The day started so positively too - Mac started bouncing around the house from half seven because he was sooooooo excited about getting another rabbit today and joined me with the dogs on Peckham Rye Common. All three whisked around lifting legs and wearing each other out and Mac and I had an interesting discussion about why grass is green. We returned home to sizzling bacon and freshly brewed coffee at 8.30, secure in the knowledge that I had at least 50 minutes before Amelia were due to arrive. Wrong. A tantivy of banging and bell ringing heralded her arrival at just gone 9am "I got an earlier train!" she puffed as she fell into the kitchen, drew her finger along a work surface and peered through into the utility room at my ironing pile all at the same time.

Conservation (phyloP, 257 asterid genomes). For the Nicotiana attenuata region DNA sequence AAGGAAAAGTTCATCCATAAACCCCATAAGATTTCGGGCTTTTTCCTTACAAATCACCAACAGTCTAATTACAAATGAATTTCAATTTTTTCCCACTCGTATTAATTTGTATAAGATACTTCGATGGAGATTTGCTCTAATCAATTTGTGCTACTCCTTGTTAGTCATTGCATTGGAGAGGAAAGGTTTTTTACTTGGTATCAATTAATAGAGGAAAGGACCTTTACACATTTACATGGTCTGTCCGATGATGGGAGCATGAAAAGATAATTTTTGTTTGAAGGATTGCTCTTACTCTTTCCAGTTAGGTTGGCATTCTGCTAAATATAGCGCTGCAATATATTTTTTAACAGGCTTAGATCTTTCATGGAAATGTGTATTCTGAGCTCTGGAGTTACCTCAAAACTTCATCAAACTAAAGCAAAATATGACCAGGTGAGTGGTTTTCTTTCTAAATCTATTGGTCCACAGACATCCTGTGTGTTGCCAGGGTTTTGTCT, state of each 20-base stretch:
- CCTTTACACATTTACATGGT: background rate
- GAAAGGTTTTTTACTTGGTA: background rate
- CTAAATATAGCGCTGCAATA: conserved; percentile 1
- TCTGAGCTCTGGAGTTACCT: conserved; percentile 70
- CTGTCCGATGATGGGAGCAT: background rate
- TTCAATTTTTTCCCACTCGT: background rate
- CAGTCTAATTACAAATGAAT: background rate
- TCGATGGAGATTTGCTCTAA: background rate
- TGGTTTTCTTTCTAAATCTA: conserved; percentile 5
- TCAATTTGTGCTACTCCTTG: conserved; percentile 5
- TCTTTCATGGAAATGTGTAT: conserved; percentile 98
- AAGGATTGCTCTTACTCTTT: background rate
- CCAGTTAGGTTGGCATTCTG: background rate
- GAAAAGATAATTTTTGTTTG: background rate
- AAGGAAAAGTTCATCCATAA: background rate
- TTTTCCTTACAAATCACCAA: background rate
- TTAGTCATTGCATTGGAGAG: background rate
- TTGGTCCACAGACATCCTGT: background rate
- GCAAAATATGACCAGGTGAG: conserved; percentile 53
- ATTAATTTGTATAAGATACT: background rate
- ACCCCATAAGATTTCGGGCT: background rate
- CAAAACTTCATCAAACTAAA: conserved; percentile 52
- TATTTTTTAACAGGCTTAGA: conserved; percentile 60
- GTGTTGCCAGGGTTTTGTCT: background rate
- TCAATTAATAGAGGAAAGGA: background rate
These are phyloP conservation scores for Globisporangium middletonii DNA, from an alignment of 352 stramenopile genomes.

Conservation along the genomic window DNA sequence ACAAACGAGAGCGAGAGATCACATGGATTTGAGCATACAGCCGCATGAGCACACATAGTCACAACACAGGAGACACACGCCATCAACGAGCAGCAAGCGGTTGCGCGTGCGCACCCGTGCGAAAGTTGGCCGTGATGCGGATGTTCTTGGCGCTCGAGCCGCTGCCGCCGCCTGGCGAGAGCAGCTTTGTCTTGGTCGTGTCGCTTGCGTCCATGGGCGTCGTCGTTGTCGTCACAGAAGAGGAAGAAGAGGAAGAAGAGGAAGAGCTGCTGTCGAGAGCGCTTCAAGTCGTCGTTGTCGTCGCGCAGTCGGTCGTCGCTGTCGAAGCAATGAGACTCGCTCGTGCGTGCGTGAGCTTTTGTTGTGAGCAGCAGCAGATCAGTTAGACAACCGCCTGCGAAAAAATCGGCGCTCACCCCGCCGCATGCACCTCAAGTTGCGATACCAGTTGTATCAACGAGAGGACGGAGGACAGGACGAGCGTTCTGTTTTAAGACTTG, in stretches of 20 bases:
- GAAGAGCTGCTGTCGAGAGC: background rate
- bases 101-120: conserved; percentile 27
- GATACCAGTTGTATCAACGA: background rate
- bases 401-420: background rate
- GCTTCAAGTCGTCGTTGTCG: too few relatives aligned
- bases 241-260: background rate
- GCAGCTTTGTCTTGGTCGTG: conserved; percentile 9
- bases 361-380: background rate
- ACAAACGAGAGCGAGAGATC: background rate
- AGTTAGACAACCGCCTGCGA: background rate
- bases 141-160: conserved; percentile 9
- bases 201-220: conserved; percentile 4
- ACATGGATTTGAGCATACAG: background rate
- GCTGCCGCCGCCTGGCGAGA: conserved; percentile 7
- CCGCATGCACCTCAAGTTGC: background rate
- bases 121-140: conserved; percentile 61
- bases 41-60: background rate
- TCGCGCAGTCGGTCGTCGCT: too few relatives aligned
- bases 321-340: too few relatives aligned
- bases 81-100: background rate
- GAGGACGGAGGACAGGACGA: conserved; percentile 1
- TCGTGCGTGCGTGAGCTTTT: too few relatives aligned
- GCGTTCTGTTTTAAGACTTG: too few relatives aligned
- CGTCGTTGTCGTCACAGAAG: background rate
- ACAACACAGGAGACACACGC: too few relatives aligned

Off to the stables where she spent five minutes sniffling into her hanky that "Mackenzie is such a big boy now, how handsome he looks, just like his grandfather." Very touching thought I, mellowing just a little as I proudly watched my little man on Rufus, a cute little white pony. "Is he going to be able to carry your weight?" she foghorned as my beloved Blue was led out of the stable to greet me. Bless him, he whickered happily and bodysearched me for polos. David shushed her but, as she hadn't got a reaction from me, she cranked up the volume and nastiness "Surely that horse won't be able to carry her weight?" she asked four complete strangers and a stable lad. I know I'm hardly waiflike but come on! I tried not to think mean thoughts but the phrase "bitter old malicious bag" kept going round and round in my mind.